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Re: Old Timers ??

Eric Kihn wrote:
> Hello all,
>     I've go some legacy code I'm trying to update and it looks like:
>     ; Read text header from file
>     ; until 'end header' reached.
>     ;-----
>     line = ''
>     header = ''
>     repeat begin
>         readf, unit, line
>         if (n_elements(header) eq 0) then $
>         begin
>             header = line
>         endif else $
>         begin
>             header = [header,line]
>         endelse
>     endrep until (strtrim(line,2) eq 'end header')
>     ;-----
>     ; Close file.
>     ;-----
>     close, unit & free_lun, unit
>     ;-----
>     ;Get relevant info from the header.
>     ;-----
>     dda_header.file_id = $
>         strtrim( get_keyword( header, 'file ID'), 2)
> This code is circa 95 and it's balking at the get_keyword() function.  So my
> questions are two:
> 1) Did previous versions of IDL have a get_keyword() (I'm 5.3 now)?
> 2) It's clear this code is simulating a HASH with Arrays, does IDL 5.3 have
> native hash support of some kind?

1) No, but a search at
http://www.astro.washington.edu/deutsch/idl/htmlhelp/index.html reveals:
; Project     : SOHO - CDS
; Name        : GET_KEYWORD
; Purpose     : Extract values in a string array that appear after
;               keyword construct such as: KEYWORD=VALUE
;               (e.g. extract all time values following

Could be from that, but then again, it might be something else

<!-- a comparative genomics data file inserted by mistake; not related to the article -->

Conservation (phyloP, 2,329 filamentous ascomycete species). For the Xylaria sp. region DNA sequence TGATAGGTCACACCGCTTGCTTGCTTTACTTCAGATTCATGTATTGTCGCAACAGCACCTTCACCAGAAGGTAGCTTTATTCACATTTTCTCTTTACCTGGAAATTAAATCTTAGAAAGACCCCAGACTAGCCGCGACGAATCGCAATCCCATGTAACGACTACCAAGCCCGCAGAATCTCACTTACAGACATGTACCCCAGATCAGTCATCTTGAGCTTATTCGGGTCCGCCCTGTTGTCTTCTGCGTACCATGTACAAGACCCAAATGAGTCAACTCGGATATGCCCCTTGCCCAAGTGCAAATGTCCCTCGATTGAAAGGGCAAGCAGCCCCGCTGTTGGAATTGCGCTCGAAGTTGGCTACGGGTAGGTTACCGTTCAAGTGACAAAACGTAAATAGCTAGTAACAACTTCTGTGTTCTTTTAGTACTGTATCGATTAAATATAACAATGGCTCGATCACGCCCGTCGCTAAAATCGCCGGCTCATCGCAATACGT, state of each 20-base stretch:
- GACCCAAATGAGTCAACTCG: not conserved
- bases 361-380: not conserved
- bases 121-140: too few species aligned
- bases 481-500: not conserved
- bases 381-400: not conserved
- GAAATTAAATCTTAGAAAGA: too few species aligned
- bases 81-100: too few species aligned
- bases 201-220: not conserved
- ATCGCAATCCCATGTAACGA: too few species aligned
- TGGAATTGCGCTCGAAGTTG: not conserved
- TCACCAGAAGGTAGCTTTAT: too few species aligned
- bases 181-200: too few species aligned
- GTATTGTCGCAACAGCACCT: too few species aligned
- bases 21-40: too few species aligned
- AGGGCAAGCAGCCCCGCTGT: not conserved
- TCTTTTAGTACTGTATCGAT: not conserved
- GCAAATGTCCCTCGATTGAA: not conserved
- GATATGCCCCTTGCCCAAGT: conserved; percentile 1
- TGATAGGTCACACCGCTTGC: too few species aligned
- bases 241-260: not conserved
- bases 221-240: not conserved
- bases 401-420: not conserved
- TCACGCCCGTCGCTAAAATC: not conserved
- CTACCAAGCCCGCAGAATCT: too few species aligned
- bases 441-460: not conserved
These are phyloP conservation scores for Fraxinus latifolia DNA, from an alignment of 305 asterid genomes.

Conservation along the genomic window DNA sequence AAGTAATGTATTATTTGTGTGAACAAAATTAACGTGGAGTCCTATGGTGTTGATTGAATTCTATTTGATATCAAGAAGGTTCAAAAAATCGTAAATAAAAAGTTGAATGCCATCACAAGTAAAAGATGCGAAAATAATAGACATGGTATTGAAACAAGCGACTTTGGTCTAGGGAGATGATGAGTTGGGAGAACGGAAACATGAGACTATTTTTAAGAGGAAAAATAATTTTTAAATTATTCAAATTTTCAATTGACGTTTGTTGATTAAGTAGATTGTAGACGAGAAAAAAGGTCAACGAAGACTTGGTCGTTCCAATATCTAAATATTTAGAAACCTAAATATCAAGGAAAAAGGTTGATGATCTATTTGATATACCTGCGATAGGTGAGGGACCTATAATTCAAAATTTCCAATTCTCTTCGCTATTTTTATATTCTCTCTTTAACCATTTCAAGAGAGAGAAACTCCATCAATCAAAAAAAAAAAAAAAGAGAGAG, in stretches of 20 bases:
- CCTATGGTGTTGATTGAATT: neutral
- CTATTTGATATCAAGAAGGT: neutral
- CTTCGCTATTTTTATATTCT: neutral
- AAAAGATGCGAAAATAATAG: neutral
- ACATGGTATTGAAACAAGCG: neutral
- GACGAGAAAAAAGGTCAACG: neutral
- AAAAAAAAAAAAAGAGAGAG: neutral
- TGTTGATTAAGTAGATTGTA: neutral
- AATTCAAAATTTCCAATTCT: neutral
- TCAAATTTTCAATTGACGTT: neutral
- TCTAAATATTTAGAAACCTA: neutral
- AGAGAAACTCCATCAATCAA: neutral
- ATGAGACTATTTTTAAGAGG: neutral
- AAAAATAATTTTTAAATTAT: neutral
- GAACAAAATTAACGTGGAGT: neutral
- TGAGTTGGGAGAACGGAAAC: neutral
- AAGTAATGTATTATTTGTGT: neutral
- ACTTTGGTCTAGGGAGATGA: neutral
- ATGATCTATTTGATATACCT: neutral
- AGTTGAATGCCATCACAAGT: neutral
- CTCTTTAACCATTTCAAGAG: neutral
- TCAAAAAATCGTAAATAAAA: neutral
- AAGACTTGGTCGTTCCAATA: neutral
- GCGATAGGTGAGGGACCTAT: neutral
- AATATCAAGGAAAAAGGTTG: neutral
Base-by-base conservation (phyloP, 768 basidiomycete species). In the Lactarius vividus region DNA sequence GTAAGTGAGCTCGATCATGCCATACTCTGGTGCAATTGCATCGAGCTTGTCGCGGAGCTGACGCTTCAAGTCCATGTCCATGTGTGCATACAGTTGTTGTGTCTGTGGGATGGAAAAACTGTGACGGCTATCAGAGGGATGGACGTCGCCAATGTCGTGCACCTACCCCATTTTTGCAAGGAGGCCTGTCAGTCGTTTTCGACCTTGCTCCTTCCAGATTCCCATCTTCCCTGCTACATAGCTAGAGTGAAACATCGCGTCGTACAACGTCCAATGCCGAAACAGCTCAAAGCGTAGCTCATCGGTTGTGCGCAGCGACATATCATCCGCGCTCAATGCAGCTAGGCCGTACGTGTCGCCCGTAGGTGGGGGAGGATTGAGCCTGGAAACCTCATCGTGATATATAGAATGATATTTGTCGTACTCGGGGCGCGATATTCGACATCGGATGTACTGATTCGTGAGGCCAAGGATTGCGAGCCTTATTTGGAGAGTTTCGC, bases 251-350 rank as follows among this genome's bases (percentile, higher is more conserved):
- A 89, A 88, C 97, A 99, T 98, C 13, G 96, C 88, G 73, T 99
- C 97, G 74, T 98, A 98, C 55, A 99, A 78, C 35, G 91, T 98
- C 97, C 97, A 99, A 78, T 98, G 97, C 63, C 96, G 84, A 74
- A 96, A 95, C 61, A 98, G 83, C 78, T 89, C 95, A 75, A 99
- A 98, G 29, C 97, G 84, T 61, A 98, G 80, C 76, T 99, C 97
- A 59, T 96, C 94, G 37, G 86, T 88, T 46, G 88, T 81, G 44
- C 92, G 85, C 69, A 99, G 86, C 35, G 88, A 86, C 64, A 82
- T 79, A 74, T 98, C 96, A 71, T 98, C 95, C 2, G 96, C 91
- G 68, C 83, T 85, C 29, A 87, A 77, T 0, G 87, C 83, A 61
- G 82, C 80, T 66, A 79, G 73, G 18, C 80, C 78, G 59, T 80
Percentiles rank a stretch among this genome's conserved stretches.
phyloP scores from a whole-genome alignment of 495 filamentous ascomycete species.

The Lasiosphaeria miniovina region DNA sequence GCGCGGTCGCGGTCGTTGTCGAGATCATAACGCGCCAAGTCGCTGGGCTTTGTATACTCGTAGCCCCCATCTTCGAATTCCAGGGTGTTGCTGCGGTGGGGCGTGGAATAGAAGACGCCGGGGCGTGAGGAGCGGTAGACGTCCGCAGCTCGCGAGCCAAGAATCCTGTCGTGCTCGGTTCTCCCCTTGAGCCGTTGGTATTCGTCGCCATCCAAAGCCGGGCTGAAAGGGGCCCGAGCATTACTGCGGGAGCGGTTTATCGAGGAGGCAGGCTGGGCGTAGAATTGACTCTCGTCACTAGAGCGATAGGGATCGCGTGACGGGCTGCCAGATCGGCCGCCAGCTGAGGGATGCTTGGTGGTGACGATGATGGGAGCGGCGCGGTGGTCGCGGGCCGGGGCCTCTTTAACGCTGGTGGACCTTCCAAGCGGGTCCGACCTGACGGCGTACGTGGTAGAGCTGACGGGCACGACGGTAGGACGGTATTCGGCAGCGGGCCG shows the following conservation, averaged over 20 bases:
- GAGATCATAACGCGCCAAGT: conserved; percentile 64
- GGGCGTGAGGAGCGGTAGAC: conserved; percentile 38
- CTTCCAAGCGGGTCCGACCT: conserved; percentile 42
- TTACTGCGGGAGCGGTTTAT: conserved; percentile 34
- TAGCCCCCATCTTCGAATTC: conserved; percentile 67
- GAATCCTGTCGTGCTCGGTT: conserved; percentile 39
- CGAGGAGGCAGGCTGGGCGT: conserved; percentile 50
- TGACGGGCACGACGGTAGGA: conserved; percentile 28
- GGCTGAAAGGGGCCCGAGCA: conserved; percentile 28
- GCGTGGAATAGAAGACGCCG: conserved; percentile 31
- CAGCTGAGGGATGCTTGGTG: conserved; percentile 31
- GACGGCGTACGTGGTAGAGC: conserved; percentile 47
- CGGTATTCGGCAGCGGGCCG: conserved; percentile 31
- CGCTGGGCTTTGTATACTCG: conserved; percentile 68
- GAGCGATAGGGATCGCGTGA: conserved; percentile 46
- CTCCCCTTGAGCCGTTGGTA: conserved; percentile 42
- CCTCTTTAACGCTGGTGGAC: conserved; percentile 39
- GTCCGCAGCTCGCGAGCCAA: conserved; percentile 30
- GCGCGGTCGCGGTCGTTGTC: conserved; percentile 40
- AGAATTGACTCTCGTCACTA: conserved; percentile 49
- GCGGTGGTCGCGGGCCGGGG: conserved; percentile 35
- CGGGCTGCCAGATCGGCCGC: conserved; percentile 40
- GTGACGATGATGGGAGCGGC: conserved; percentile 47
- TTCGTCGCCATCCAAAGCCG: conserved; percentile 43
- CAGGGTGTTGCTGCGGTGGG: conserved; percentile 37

2) No, sadly.  The get_keyword routine probably does a linear search
through the header line array, looking for "file ID" in this case.  This
is of course just the type of thing hashes were made for.  The
get_keyword routine I found just uses "where", as you might expect. 
This means not only is the search linear, all elements are considered,
even after a match is found.  It could have been made more efficient in
IDL 5.4 if array_equal() had been implemented not just to return true as
soon as a match is found, but return the index of that match.  Oh well. 
Maybe an optional variable will be added to array_equal for this in
5.4.1.  (hint)

It is possible to make a better simulation of a hash with a structure,
but that is somewhat inflexible since adding new keywords (fields) is
difficult, without copying the whole thing, though create_struct() can
do it.  Then there is the matter of indexing the structure with a
variable field (the essence of what hashes do).  Possible, but not
efficient... in fact nearly as inefficient as a "where" on the full
array.  Unfortunately, it's not that easy to write a good hash type that
scales well for small and large hashes, and doesn't eat too much


 J.D. Smith                  |   WORK: (607) 255-6263
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